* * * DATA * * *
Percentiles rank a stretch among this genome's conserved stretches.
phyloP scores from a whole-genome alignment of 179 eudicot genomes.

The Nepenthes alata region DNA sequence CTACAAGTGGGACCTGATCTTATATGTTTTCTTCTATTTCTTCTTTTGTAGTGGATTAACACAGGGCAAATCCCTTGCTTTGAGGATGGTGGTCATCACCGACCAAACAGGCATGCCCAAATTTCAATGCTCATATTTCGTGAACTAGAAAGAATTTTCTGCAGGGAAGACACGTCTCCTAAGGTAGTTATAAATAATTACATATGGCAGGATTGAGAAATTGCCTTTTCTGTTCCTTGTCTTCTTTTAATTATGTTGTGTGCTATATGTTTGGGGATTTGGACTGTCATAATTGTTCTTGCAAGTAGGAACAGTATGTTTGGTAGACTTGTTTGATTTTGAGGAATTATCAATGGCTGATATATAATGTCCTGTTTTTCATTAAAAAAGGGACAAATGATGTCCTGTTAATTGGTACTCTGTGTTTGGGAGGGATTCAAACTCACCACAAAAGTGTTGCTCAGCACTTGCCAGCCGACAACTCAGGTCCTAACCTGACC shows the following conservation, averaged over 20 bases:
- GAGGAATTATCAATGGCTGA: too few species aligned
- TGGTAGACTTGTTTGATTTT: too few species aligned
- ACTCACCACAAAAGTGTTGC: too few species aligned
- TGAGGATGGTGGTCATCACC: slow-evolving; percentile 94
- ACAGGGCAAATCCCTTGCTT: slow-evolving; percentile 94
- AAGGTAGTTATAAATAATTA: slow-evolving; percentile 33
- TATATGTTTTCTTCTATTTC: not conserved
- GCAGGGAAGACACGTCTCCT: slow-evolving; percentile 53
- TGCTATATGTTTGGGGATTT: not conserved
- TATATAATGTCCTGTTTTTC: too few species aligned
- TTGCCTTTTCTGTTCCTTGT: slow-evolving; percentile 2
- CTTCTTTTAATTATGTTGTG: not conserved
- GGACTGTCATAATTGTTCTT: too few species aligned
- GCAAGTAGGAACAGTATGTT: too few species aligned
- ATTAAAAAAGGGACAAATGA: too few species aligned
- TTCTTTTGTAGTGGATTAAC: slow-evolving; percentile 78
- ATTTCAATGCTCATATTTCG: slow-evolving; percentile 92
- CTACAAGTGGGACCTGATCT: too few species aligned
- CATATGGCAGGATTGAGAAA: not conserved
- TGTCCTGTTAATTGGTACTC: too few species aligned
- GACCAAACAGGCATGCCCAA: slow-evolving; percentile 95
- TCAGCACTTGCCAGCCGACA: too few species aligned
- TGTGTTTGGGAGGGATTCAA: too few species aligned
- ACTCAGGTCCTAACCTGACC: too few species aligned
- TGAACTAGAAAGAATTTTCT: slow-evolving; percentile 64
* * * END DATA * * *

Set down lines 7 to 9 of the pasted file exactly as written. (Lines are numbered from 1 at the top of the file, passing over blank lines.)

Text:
- TGAGGATGGTGGTCATCACC: slow-evolving; percentile 94
- ACAGGGCAAATCCCTTGCTT: slow-evolving; percentile 94
- AAGGTAGTTATAAATAATTA: slow-evolving; percentile 33